The best nouns ‘are concrete rather than abstract’

by Grace

Writing advice from Constance Hale in the New York Times

When we write, though, we want to say as much as we can in as few words as possible, so we find specific nouns (mother, cardiologist, kayaker). Mother is better than female, because it reveals gender as well as personal information. But nouns like soccer mom, mother hen or matron say even more because they also give clues about age and attitude.

The best nouns, then, are concrete rather than abstract, specific rather than general. They are also evocative. To illustrate this, let’s return to boats. Some of the synonyms for boat, like vessel, are so vague they could apply to any means of transportation — or any container, for that matter. Commonplace nouns like boat, ship or sea craft are less abstract. But let’s get precise: how about scow,skiff, yacht and yawl? Brand names like Sunfish, Hobie Cat, Boston Whaler give even more concrete images, while other proper nouns, like the Titanic, the U.S.S. Kentucky and the Hokule‘a allow us to precisely picture an exact boat. Nouns help us paint a scene, understand a character or put a finger on a theme. It’s worth taking the time to get them right.

Hale’s advice is echoed in Step 4 in the Kerrigan method of Writing to the Point.

STEP 4. Make the material in the four or five sentences of Step 3 as specific and concrete as possible. Go into detail. Use examples. Don’t ask, “What will I say next?” Instead, say some more about what you have just said. Your goal is to say a lot about a little, not a little about a lot.  (Chapter 4, page 43)

Here is one example from Kerrigan’s book:

  1. GENERAL:  In her room I noticed two books.
  2. SPECIFIC:  On the small table near Jessica’s plaid easy chair I noticed Heller’s Catch-22 and Galsworthy’s Man of Property. 

This reminds me that I must get back to my Writing to the Point project, which got derailed due to other priorities.


7 Comments to “The best nouns ‘are concrete rather than abstract’”

  1. Having taught tech writing for over decade as an engineering professor, I have to agree with Bonnie—the writing instruction that the students had previously had did not encourage clarity, correctness, completeness, or conciseness (the 4 C’s of engineering writing). Note that the 4 Cs occur in polar opposites (clarity and correctness, completeness and conciseness) and that much of the audience assessment in engineering writing comes from balancing these. (The “polar opposites” is not quite right, of course, as better writers can achieve both clarity and correctness, though sometimes at the expense of conciseness.)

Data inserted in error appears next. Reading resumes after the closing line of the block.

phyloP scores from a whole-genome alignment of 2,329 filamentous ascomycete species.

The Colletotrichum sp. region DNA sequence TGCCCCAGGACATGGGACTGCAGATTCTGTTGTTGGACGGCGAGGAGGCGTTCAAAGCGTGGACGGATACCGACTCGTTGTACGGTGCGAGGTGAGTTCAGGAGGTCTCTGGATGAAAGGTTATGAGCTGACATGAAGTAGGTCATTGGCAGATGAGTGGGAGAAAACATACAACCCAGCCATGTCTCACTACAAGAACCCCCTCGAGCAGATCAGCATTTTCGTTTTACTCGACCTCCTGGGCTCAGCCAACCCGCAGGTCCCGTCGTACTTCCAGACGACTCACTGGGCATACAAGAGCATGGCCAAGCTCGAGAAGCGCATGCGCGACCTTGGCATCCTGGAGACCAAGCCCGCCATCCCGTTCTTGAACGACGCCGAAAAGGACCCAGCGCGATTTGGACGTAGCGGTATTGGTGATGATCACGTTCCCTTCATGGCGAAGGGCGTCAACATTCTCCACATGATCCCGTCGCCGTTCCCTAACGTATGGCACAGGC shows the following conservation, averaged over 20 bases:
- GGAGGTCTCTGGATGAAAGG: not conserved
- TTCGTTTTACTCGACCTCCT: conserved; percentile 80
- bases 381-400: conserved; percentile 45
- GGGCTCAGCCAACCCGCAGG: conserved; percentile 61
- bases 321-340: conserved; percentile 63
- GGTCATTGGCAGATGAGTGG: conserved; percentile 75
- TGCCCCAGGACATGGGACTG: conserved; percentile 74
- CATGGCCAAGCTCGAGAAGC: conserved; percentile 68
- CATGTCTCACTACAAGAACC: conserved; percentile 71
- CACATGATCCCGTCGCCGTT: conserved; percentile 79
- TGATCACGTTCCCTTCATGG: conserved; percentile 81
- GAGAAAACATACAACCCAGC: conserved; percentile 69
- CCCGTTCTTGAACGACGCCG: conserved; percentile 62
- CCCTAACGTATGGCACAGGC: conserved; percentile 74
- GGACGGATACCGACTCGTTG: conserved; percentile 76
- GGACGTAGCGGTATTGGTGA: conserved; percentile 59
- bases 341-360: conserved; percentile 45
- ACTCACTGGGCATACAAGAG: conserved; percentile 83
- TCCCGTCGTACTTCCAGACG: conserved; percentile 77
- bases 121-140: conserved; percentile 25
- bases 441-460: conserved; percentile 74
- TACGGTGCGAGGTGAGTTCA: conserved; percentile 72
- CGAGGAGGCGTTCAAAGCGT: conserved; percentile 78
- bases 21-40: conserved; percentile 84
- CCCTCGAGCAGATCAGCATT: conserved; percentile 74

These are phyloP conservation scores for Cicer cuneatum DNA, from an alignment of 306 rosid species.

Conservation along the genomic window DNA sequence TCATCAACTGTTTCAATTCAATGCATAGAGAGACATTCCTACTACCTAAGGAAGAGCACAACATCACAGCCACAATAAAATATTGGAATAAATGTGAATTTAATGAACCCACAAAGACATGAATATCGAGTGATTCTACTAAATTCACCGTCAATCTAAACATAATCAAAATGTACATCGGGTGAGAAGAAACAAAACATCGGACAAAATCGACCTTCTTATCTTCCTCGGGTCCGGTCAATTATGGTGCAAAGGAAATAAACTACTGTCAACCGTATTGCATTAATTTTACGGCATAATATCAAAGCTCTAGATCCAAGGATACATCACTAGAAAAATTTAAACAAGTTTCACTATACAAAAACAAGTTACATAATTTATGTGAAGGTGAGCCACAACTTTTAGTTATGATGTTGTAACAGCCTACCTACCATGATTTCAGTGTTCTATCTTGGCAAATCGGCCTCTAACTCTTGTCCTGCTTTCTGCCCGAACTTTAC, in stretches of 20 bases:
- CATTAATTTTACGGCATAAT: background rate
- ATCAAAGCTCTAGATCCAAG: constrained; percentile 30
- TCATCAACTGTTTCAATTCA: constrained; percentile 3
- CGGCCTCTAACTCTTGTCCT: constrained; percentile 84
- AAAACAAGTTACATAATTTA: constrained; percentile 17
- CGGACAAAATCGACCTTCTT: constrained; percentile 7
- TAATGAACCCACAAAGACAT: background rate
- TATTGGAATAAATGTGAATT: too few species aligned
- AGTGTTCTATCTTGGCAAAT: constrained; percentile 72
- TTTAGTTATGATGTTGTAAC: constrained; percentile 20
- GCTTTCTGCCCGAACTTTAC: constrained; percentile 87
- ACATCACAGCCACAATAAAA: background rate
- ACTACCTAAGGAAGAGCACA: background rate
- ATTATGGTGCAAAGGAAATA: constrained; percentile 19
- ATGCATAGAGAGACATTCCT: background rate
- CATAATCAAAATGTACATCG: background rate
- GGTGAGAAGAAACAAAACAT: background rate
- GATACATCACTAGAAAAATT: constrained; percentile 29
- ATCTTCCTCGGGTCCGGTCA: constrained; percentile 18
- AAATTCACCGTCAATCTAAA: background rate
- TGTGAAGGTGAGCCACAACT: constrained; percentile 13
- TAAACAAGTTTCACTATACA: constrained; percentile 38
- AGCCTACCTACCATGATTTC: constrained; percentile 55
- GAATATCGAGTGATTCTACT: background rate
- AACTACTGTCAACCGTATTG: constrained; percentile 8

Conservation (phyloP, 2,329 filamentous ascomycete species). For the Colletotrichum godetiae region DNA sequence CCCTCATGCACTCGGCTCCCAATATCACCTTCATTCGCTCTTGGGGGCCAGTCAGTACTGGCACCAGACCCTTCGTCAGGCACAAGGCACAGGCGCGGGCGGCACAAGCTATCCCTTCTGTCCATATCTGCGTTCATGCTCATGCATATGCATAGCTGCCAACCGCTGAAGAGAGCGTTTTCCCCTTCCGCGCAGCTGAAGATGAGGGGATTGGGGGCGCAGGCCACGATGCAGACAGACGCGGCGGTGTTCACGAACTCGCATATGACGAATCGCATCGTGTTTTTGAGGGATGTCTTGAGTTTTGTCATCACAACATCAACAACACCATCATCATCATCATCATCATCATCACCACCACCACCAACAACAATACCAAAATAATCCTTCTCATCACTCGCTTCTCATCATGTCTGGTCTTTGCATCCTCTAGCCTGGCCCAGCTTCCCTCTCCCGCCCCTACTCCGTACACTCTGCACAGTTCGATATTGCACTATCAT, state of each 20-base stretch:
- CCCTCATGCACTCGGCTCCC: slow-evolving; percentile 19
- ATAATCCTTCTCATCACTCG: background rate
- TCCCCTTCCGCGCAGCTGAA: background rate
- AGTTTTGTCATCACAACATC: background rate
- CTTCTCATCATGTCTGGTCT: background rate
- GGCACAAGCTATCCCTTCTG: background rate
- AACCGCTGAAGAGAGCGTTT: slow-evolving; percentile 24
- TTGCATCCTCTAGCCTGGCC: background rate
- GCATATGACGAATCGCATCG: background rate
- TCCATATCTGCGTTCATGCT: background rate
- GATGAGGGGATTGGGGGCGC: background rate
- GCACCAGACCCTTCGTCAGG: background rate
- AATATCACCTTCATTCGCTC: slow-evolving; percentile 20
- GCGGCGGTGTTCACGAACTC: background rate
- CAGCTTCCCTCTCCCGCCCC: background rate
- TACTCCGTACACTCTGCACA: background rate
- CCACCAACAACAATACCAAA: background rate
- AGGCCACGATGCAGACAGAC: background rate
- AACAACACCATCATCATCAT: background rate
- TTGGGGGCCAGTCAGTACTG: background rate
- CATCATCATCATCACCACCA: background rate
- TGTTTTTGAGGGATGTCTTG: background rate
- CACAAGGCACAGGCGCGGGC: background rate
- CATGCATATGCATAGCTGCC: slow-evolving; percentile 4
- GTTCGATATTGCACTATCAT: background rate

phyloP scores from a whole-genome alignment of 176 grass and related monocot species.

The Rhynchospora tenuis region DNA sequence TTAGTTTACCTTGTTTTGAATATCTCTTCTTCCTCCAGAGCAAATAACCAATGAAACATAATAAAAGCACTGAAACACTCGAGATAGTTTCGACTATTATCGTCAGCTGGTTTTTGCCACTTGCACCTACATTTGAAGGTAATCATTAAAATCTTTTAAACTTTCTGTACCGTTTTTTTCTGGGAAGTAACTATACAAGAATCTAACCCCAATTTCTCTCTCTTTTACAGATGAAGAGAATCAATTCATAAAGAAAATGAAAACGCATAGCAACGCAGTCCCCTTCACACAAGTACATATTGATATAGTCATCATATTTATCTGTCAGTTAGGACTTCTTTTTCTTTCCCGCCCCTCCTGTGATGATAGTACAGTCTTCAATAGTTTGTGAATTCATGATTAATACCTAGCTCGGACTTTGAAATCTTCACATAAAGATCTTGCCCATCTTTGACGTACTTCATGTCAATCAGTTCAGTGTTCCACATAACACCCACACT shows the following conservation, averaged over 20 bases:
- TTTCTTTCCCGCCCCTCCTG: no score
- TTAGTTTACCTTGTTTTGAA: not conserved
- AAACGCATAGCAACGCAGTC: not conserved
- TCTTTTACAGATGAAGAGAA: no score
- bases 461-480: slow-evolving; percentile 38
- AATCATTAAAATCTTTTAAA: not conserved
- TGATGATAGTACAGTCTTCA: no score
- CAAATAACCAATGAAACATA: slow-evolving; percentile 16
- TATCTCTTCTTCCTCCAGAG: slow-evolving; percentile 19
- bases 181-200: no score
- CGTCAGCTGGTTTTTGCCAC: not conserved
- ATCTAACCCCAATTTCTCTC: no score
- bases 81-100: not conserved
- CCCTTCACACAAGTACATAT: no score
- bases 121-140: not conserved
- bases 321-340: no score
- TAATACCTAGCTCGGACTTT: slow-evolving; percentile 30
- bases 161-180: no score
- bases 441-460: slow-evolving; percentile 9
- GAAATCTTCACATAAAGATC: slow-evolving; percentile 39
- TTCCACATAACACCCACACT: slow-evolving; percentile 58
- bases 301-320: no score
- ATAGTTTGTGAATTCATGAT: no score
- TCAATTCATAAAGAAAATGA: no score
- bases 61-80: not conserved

2. Yes, Bonnie, sometimes these details are not really important to the story, but may be used to generate interest or controversy. Your comment made me go Google “matron”, partly because I don’t find it insulting. I guess it could be insulting if a story was about two older people, a man and a woman, but only a reference to the woman’s advanced age was included. Maybe “matron” is similar to “ma’am”, insulting to some but not to others.

    I find it interesting that both engineers do not find this advice generally applies to scientific writing. Perhaps it depends what branch of science you are writing about, but in earth science (and I’m sure in others) it is usually helpful to include detail. A simple example:

    The distant mountain is high.
    The volcanic mountain located 200 miles northwest of our location rises to 7200 feet above sea level.


  3. The challenge of balancing the four C’s is not limited to technical writing. (Now I know what the four C’s of engineering writing are!)


  4. I just had to play with my example to make the sentence more concise. Of course, it depends on context and what you’re trying to say, but:

    “The 7200’ volcanic mountain is located 200 miles northwest of our location.”

    I need to do this type of editing more often, but it’s the problem of “I didn’t have time to write a short letter, so I wrote a long one instead.” 🙂


  5. I think I understand now why chick lit is so famously full of brand names.


  6. Detail is very important in tech writing, but creative noun choice is not. Generally you want to use different noun phrases for different concepts but always the same noun phrase for the same concept, so that any change in noun phrase (from “mother” to “soccer mom” in your example) indicates a change of referent. Referring to the same thing as a bacterium, a pathogen, an infectious agent, and Yersinia pestis in the same paragraph would lead to confusion, not clarity, even though all those terms could correctly describe the same thing.


  7. Amy – Well, that’s one way to add detail!


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